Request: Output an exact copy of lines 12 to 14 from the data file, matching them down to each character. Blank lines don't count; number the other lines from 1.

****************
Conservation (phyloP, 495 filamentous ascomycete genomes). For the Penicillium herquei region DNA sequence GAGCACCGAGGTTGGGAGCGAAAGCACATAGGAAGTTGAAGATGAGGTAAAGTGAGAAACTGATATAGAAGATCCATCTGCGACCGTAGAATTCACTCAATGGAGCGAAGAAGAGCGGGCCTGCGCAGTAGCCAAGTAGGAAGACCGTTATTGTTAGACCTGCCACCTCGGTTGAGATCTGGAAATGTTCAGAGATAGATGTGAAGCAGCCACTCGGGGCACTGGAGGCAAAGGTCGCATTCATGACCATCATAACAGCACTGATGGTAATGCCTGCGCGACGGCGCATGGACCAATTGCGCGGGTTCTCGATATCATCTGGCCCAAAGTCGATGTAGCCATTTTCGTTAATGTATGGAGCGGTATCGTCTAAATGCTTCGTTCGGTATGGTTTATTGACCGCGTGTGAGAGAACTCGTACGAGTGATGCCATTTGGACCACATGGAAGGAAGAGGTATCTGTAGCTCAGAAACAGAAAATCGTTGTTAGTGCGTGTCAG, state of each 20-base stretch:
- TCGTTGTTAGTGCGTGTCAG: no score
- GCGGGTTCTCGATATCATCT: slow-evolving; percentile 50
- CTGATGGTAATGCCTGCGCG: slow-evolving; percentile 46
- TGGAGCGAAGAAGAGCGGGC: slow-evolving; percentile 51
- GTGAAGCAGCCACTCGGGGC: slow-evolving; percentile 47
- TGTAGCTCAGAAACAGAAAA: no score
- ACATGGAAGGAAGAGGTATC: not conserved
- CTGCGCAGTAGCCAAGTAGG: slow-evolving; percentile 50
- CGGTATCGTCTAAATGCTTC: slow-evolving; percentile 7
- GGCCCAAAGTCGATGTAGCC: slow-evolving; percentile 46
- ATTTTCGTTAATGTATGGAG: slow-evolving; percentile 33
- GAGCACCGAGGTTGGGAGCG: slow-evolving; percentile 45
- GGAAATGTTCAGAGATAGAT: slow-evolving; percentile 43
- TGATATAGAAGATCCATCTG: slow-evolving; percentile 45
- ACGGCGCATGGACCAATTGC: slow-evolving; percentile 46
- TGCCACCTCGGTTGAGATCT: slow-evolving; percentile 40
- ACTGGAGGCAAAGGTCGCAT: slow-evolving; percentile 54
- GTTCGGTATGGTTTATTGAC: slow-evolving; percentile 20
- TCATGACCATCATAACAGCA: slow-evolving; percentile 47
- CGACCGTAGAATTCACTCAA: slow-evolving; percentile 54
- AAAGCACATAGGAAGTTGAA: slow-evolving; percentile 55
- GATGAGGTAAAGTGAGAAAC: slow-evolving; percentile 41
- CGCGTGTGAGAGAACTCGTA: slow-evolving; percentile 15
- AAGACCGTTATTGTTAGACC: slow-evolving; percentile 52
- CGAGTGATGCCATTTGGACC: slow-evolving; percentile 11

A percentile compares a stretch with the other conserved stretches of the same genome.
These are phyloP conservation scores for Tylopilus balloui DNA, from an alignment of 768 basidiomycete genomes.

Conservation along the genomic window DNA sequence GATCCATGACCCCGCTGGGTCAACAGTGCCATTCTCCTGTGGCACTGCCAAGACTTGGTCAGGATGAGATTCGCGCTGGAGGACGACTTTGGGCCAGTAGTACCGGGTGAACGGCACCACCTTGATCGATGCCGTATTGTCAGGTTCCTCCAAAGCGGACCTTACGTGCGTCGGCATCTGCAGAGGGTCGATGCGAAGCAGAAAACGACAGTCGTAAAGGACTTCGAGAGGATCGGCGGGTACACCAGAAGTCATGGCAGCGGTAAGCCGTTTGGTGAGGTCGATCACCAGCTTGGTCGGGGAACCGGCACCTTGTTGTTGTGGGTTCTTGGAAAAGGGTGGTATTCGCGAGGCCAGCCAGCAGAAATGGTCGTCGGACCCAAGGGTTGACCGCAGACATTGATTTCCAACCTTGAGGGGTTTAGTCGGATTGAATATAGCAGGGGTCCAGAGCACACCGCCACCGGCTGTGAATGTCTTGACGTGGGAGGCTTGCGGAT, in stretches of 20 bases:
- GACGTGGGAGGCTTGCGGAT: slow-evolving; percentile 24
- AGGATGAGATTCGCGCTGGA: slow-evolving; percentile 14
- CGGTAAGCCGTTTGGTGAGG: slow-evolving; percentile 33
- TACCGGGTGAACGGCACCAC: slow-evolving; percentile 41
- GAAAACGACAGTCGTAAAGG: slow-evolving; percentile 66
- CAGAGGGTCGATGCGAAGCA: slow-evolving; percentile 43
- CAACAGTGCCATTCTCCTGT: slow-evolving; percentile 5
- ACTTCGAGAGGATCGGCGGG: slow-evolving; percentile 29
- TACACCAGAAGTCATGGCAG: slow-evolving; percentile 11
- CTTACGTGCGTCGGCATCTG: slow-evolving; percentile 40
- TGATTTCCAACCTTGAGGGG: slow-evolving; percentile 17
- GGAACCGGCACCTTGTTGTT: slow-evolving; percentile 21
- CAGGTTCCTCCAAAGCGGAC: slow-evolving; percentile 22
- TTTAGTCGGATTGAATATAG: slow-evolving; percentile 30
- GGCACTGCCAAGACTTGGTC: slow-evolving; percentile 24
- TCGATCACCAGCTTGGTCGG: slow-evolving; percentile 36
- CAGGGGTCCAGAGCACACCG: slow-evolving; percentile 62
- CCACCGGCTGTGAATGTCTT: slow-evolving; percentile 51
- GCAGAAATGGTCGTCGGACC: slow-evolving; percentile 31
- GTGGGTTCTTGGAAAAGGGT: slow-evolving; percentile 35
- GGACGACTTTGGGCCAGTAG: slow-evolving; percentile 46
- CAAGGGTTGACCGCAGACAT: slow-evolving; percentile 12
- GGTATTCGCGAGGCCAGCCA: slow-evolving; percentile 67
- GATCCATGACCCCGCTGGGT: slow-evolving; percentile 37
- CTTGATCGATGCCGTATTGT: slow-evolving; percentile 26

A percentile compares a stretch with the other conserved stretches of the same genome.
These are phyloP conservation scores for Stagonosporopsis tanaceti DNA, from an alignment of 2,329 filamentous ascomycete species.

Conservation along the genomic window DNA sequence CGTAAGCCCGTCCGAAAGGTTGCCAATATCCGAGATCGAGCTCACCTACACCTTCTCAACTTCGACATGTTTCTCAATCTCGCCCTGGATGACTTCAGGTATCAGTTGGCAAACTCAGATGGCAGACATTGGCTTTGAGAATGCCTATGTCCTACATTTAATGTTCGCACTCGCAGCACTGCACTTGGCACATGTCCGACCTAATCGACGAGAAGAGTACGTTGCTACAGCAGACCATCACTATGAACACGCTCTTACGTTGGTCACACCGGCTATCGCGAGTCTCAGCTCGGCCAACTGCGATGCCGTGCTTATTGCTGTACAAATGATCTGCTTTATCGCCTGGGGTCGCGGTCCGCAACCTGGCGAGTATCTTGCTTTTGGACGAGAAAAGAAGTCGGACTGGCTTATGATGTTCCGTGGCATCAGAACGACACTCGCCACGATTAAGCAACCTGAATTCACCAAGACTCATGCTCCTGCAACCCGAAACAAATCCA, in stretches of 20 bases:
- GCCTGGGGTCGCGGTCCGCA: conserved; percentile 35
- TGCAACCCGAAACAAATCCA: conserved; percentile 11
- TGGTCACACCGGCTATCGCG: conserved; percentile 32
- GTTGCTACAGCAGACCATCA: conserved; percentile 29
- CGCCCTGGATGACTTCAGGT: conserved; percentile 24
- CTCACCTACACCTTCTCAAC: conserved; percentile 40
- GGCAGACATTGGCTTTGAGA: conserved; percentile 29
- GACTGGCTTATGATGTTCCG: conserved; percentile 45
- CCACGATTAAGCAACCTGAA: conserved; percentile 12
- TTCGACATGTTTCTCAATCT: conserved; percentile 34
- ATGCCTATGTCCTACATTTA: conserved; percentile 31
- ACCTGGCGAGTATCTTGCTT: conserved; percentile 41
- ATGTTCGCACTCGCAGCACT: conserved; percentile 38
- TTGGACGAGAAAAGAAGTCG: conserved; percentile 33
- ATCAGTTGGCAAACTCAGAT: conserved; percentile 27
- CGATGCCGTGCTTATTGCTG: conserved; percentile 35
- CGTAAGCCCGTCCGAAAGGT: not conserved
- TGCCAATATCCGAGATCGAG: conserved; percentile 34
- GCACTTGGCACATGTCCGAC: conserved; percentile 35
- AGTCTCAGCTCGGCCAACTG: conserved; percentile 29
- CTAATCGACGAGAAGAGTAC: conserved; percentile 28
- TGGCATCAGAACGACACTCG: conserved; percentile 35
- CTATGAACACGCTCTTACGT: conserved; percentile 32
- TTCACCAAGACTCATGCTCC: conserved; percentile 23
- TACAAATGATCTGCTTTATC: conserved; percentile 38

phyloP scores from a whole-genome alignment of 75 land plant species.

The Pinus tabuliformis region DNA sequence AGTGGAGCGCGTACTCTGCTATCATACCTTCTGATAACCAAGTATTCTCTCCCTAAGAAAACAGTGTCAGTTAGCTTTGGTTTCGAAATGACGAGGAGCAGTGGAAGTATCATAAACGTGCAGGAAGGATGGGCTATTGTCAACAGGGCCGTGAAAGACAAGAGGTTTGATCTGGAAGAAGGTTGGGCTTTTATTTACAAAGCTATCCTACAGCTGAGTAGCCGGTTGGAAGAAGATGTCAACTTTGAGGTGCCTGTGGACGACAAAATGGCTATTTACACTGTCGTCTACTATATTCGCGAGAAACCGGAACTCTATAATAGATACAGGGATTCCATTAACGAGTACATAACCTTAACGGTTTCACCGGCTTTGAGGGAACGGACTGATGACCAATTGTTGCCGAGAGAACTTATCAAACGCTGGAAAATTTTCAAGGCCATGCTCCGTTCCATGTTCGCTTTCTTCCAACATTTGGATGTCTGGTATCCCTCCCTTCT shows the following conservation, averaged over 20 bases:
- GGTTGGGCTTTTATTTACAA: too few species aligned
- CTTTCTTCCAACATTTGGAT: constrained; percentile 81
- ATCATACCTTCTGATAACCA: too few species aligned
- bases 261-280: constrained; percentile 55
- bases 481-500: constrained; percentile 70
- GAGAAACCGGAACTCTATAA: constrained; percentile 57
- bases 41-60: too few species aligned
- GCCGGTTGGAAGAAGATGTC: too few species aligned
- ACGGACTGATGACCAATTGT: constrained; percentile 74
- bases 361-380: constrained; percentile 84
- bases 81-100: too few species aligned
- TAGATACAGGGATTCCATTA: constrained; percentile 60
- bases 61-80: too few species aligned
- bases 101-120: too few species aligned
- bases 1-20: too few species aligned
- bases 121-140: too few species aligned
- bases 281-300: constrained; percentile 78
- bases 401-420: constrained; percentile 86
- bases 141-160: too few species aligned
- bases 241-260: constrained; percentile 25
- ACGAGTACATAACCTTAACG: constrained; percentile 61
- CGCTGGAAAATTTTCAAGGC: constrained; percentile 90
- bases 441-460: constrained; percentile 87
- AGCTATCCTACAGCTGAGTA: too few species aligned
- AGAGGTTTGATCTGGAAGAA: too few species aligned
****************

- ATTTTCGTTAATGTATGGAG: slow-evolving; percentile 33
- GAGCACCGAGGTTGGGAGCG: slow-evolving; percentile 45
- GGAAATGTTCAGAGATAGAT: slow-evolving; percentile 43